A huge kauri log harvested near Hokianga Harbour, North
Auckland. - Otago Witness, 1.1.1913. Copies of picture
available from ODT front office, lower Stuart St, or
Mr W Furness, workshops foreman to the Post and Telegraph
Department, left Wellington by the Himitangi on Friday for the
Chatham Islands to make preliminary arrangements in connection
with the erection of a wireless station.
A gang of workmen and material for the buildings will be sent
down later. The building, which is to be of wood, will be
framed at Wellington, and all the parts will be sent down
It is hoped that the buildings of the station will be
completed by the middle of the year, but it is impossible as
yet to say how long it will take to install the wireless
equipment. The Chathams station will be of 2 kilowatts, so
that it will be graded as a low-power station. It is intended
primarily for the benefit of shipping. The wireless masts
will stand on an eminence 150ft above sea level, and will
rise above this another 150ft.
• An elephant belonging to Wirth's Circus, which
is at present at Christchurch, attacked a circus hand named
Andrews on Sunday afternoon, and caused injuries which
necessitated his removal to the Hospital. By some means the
elephant came loose and commenced to wander around the
grounds. As soon as the animal's freedom was observed,
several of the circus hands set out to secure it and return
it to captivity.
However, the elephant resented so rapid a termination of its
liberty, and when approached it commenced to ''play up''.
Andrews was one of the number in pursuit, and when he was
close to the elephant it suddenly turned on him, and with a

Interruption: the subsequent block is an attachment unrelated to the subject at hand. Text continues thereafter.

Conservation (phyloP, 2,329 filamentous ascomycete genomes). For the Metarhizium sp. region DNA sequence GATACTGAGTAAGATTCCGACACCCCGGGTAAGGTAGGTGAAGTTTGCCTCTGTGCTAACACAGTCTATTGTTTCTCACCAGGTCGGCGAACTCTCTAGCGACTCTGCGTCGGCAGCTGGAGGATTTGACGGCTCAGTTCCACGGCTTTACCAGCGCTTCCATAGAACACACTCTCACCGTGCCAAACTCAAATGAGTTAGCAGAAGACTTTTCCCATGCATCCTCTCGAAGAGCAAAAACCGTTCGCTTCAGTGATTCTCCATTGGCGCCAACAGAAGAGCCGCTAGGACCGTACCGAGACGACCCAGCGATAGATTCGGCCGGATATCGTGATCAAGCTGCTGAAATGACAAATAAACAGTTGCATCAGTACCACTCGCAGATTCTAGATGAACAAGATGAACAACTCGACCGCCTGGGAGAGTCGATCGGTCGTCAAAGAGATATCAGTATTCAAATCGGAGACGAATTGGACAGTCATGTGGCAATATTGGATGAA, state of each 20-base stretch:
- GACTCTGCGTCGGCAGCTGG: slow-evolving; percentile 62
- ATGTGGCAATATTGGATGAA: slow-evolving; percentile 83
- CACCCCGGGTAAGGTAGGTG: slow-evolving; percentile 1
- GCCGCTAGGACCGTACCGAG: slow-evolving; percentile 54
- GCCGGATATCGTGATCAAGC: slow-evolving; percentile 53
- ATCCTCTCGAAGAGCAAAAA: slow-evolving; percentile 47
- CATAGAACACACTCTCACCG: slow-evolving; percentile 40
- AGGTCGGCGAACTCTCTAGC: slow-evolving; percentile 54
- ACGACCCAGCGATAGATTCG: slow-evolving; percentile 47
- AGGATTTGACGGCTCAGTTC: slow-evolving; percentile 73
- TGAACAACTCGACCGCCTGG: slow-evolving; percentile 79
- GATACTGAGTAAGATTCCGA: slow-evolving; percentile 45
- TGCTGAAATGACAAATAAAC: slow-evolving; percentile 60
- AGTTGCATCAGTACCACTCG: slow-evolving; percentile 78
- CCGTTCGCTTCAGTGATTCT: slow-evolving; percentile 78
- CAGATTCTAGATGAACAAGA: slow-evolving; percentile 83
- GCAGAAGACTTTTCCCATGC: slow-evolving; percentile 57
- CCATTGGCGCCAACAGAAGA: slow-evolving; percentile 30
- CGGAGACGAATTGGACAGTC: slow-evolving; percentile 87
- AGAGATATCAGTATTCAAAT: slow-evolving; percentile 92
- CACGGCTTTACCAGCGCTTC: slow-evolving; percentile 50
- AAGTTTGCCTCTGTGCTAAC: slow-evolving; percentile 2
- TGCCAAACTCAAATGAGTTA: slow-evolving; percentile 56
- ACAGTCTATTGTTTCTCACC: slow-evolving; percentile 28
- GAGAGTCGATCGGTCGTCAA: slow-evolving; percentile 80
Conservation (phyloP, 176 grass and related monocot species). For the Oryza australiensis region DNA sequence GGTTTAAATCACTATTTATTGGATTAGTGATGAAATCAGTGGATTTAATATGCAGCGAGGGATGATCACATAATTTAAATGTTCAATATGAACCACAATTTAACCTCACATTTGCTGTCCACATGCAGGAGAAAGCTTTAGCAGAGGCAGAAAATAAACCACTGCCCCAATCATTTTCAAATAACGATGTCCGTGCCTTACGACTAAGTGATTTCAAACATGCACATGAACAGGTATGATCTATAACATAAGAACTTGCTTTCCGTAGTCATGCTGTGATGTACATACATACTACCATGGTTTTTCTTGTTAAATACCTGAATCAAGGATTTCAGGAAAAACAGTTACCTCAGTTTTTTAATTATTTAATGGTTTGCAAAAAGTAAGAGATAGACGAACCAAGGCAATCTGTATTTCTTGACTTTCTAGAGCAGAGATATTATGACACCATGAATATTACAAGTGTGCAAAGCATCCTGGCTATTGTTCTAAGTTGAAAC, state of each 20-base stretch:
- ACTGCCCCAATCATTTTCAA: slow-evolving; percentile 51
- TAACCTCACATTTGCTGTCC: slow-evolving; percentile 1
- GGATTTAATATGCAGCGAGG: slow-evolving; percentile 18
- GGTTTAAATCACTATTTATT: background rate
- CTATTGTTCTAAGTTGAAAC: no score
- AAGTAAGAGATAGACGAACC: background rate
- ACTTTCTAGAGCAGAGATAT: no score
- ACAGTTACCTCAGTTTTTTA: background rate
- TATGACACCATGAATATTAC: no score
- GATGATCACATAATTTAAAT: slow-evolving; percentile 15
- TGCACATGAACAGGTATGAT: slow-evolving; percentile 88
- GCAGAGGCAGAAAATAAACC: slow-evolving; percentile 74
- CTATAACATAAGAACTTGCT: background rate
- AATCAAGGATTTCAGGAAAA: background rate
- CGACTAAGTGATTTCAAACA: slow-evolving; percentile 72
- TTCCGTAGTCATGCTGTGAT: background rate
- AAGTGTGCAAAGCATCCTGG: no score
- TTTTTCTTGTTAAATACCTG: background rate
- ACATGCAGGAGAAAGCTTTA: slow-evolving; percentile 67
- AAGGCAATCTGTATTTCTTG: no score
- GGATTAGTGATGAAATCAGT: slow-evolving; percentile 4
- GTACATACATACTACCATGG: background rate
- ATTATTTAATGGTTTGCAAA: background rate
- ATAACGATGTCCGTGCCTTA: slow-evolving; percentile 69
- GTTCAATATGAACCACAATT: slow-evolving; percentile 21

ferocious plunge drove one of its tusks into his body, the
blow striking him on the chest and inflicting a painful and
• There was a marked shortage of wharf labour
yesterday, which was one of the busiest days ever experienced
in this port. At Dunedin the steamers Aparima, Nairnshire,
and Mamari were discharging Calcutta, Liverpool, and London
cargo; the Paparoa was loading large quantities of wool,
butter, cheese, and other cargo at Port Chalmers; and a
number of coastal steamers were working cargo and undergoing
survey and overhaul.
The Union Company could have found work for at least 60 more
men yesterday morning, and Mr John Mill could have found
employment for a similar number, but they were not
forthcoming. The demand was, of course, rather exceptional.
At present a large amount of casual labour is finding
profitable employment in shearing and harvesting pursuits.
• Visitors to Stewart Island at present are so
numerous that the boarding-houses are quite inadequate to
provide them with accommodation, and many are living in tents
and private residences. The boarding-houses are capable of
coping with close on 400, and it is estimated that on
Thursday there was an overflow of about 150. Steam launches
are placed at the disposal of the holiday-seekers, and have
been largely taken advantage of, and, the weather being
ideal, the experience could not be more pleasant.
- ODT, 7.1.1913.